Recent news reports tell us that two Maryland residents have been diagnosed with West Nile Virus this year. Check out the report on My Fox DC here. Some reports have said that the Asian Tiger mosquito, perhaps the most prevalent mosquito in Frederick County, MD, is not a threat to transmit West Nile Virus. However, the University of Maryland extension has reported that the Asian Tiger mosquito is a threat to transmit West Nile Virus to humans. In a Gardeners’ Alert the University of Maryland explains that “The Virus is distributed by birds infected by Asian Tiger mosquito bites. Although mainly a bird disease, West Nile Virus afflicts birds, horses, and humans as well. Crows are particularly susceptible to West Nile Virus. However, the Virus has been detected in other wild birds, other mosquito species, humans, and horses.”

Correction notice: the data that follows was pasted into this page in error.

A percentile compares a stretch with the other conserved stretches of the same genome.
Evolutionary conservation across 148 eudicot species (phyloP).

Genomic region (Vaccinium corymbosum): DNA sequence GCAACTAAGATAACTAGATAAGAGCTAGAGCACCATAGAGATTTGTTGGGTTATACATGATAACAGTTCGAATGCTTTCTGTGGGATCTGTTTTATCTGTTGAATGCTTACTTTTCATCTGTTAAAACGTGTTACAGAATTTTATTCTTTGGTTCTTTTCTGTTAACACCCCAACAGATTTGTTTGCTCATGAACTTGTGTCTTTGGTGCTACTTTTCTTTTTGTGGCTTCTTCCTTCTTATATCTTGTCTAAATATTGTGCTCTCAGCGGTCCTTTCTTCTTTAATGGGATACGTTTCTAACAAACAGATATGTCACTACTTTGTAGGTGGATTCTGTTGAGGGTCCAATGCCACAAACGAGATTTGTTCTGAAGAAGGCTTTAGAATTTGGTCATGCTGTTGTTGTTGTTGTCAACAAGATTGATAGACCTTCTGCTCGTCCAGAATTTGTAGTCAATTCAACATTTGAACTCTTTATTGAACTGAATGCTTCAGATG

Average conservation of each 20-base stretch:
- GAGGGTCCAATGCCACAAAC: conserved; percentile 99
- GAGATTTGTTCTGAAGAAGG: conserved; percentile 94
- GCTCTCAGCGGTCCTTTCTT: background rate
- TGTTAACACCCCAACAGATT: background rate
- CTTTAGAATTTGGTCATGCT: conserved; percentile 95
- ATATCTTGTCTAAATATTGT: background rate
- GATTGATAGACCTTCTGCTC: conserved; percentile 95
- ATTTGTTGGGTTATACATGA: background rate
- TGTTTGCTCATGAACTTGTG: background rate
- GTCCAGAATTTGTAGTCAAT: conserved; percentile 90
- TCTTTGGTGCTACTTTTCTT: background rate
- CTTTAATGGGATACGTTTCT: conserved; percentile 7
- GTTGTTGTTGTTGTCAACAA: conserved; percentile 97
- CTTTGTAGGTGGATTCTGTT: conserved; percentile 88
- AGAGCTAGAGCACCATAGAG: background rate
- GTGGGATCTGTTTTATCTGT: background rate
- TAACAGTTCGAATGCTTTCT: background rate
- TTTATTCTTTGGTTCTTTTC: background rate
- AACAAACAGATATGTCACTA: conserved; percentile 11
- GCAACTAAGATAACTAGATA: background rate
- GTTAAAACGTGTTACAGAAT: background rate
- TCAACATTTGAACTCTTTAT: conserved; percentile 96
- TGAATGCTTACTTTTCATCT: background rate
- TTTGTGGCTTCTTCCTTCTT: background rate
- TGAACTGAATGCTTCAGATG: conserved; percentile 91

Another interesting tidbit from the article:
“The West Nile virus can be transmitted by mosquito species other than the Asian Tiger. However, the all-day feeding habits of the Asian Tiger mosquito may increase the risk of spreading West Nile virus. The Maryland mosquito spraying program is not the best against the Asian Tiger mosquito. Spraying is usually done at sunset or after dark for native mosquitoes. Asian Tiger mosquitoes are virtually absent during these hours.” Mosquito Squad’s treatments use a different product than that used by the state. The product Mosquito Squad uses has a residual affect that will kill mosquitoes that come onto the treated area, while still being people and pet friendly. This has resulted in much better control of the Asian Tiger mosquito in many yards around Frederick.